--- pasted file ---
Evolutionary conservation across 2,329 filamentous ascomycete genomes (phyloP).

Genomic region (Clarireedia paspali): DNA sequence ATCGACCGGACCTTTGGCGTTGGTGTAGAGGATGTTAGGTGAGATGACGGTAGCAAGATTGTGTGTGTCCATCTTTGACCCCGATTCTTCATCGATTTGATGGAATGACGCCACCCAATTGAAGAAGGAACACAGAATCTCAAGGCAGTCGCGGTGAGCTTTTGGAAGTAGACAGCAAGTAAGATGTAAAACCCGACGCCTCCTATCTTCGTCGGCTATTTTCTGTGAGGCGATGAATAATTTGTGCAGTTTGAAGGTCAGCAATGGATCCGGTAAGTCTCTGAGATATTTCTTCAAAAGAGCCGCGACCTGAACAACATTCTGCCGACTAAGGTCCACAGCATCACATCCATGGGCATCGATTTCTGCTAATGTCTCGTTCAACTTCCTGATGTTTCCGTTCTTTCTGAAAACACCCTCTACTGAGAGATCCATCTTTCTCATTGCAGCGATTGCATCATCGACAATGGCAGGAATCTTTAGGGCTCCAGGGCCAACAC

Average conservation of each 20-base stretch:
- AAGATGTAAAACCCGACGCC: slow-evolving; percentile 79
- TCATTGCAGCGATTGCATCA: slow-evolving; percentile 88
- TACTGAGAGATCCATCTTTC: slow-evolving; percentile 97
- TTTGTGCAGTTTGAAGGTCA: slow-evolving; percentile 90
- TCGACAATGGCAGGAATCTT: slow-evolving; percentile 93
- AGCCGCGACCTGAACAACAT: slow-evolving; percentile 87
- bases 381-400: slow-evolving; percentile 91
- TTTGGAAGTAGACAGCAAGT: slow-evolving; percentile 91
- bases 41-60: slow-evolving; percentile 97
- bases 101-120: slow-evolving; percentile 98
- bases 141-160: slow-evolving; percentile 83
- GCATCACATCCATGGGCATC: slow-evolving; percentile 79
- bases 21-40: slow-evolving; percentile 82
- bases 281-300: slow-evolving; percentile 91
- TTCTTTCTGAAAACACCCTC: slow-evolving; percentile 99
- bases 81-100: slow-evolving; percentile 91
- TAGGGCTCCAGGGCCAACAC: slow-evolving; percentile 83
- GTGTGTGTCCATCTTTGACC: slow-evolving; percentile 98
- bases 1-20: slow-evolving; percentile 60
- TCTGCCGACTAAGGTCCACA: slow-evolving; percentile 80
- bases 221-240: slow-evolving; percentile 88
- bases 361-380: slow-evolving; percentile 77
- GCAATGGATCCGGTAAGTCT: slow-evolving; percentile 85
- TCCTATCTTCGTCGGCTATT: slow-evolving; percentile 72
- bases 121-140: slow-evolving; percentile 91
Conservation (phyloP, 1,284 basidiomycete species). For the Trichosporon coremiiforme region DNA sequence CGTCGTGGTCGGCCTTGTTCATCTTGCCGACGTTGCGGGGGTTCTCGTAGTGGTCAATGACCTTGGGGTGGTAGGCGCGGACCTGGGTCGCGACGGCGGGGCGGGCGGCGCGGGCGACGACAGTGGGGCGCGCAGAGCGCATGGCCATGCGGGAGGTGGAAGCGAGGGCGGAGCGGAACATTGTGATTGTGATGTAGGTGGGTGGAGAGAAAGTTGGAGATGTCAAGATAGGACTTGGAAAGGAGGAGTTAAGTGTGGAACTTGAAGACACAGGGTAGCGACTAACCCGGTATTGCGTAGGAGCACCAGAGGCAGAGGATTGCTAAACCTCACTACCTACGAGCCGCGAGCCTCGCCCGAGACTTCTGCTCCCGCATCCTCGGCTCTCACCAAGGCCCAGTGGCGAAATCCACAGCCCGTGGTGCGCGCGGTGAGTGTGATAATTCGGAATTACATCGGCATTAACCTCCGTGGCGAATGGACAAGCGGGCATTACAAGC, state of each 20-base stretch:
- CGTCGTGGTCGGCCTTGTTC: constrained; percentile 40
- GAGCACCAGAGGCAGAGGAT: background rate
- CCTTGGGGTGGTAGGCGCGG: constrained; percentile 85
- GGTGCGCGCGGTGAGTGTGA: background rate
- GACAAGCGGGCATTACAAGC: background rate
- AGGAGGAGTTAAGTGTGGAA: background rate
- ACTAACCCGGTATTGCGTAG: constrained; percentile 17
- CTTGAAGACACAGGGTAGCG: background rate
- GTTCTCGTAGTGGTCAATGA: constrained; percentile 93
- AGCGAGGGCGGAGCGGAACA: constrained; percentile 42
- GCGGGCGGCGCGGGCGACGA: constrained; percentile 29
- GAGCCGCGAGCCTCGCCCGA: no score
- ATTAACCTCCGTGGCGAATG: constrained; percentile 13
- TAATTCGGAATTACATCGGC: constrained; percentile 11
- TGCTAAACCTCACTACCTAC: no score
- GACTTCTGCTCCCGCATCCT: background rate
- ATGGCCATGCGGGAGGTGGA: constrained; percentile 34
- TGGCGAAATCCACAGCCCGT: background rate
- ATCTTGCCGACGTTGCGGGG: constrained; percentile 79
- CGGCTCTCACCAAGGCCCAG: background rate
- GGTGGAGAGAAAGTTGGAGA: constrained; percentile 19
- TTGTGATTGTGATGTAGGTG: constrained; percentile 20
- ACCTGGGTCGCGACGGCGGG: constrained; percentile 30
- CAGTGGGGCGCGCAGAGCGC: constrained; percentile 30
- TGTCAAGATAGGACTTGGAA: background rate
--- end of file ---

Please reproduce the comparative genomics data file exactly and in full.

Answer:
Evolutionary conservation across 2,329 filamentous ascomycete genomes (phyloP).

Genomic region (Clarireedia paspali): DNA sequence ATCGACCGGACCTTTGGCGTTGGTGTAGAGGATGTTAGGTGAGATGACGGTAGCAAGATTGTGTGTGTCCATCTTTGACCCCGATTCTTCATCGATTTGATGGAATGACGCCACCCAATTGAAGAAGGAACACAGAATCTCAAGGCAGTCGCGGTGAGCTTTTGGAAGTAGACAGCAAGTAAGATGTAAAACCCGACGCCTCCTATCTTCGTCGGCTATTTTCTGTGAGGCGATGAATAATTTGTGCAGTTTGAAGGTCAGCAATGGATCCGGTAAGTCTCTGAGATATTTCTTCAAAAGAGCCGCGACCTGAACAACATTCTGCCGACTAAGGTCCACAGCATCACATCCATGGGCATCGATTTCTGCTAATGTCTCGTTCAACTTCCTGATGTTTCCGTTCTTTCTGAAAACACCCTCTACTGAGAGATCCATCTTTCTCATTGCAGCGATTGCATCATCGACAATGGCAGGAATCTTTAGGGCTCCAGGGCCAACAC

Average conservation of each 20-base stretch:
- AAGATGTAAAACCCGACGCC: slow-evolving; percentile 79
- TCATTGCAGCGATTGCATCA: slow-evolving; percentile 88
- TACTGAGAGATCCATCTTTC: slow-evolving; percentile 97
- TTTGTGCAGTTTGAAGGTCA: slow-evolving; percentile 90
- TCGACAATGGCAGGAATCTT: slow-evolving; percentile 93
- AGCCGCGACCTGAACAACAT: slow-evolving; percentile 87
- bases 381-400: slow-evolving; percentile 91
- TTTGGAAGTAGACAGCAAGT: slow-evolving; percentile 91
- bases 41-60: slow-evolving; percentile 97
- bases 101-120: slow-evolving; percentile 98
- bases 141-160: slow-evolving; percentile 83
- GCATCACATCCATGGGCATC: slow-evolving; percentile 79
- bases 21-40: slow-evolving; percentile 82
- bases 281-300: slow-evolving; percentile 91
- TTCTTTCTGAAAACACCCTC: slow-evolving; percentile 99
- bases 81-100: slow-evolving; percentile 91
- TAGGGCTCCAGGGCCAACAC: slow-evolving; percentile 83
- GTGTGTGTCCATCTTTGACC: slow-evolving; percentile 98
- bases 1-20: slow-evolving; percentile 60
- TCTGCCGACTAAGGTCCACA: slow-evolving; percentile 80
- bases 221-240: slow-evolving; percentile 88
- bases 361-380: slow-evolving; percentile 77
- GCAATGGATCCGGTAAGTCT: slow-evolving; percentile 85
- TCCTATCTTCGTCGGCTATT: slow-evolving; percentile 72
- bases 121-140: slow-evolving; percentile 91
Conservation (phyloP, 1,284 basidiomycete species). For the Trichosporon coremiiforme region DNA sequence CGTCGTGGTCGGCCTTGTTCATCTTGCCGACGTTGCGGGGGTTCTCGTAGTGGTCAATGACCTTGGGGTGGTAGGCGCGGACCTGGGTCGCGACGGCGGGGCGGGCGGCGCGGGCGACGACAGTGGGGCGCGCAGAGCGCATGGCCATGCGGGAGGTGGAAGCGAGGGCGGAGCGGAACATTGTGATTGTGATGTAGGTGGGTGGAGAGAAAGTTGGAGATGTCAAGATAGGACTTGGAAAGGAGGAGTTAAGTGTGGAACTTGAAGACACAGGGTAGCGACTAACCCGGTATTGCGTAGGAGCACCAGAGGCAGAGGATTGCTAAACCTCACTACCTACGAGCCGCGAGCCTCGCCCGAGACTTCTGCTCCCGCATCCTCGGCTCTCACCAAGGCCCAGTGGCGAAATCCACAGCCCGTGGTGCGCGCGGTGAGTGTGATAATTCGGAATTACATCGGCATTAACCTCCGTGGCGAATGGACAAGCGGGCATTACAAGC, state of each 20-base stretch:
- CGTCGTGGTCGGCCTTGTTC: constrained; percentile 40
- GAGCACCAGAGGCAGAGGAT: background rate
- CCTTGGGGTGGTAGGCGCGG: constrained; percentile 85
- GGTGCGCGCGGTGAGTGTGA: background rate
- GACAAGCGGGCATTACAAGC: background rate
- AGGAGGAGTTAAGTGTGGAA: background rate
- ACTAACCCGGTATTGCGTAG: constrained; percentile 17
- CTTGAAGACACAGGGTAGCG: background rate
- GTTCTCGTAGTGGTCAATGA: constrained; percentile 93
- AGCGAGGGCGGAGCGGAACA: constrained; percentile 42
- GCGGGCGGCGCGGGCGACGA: constrained; percentile 29
- GAGCCGCGAGCCTCGCCCGA: no score
- ATTAACCTCCGTGGCGAATG: constrained; percentile 13
- TAATTCGGAATTACATCGGC: constrained; percentile 11
- TGCTAAACCTCACTACCTAC: no score
- GACTTCTGCTCCCGCATCCT: background rate
- ATGGCCATGCGGGAGGTGGA: constrained; percentile 34
- TGGCGAAATCCACAGCCCGT: background rate
- ATCTTGCCGACGTTGCGGGG: constrained; percentile 79
- CGGCTCTCACCAAGGCCCAG: background rate
- GGTGGAGAGAAAGTTGGAGA: constrained; percentile 19
- TTGTGATTGTGATGTAGGTG: constrained; percentile 20
- ACCTGGGTCGCGACGGCGGG: constrained; percentile 30
- CAGTGGGGCGCGCAGAGCGC: constrained; percentile 30
- TGTCAAGATAGGACTTGGAA: background rate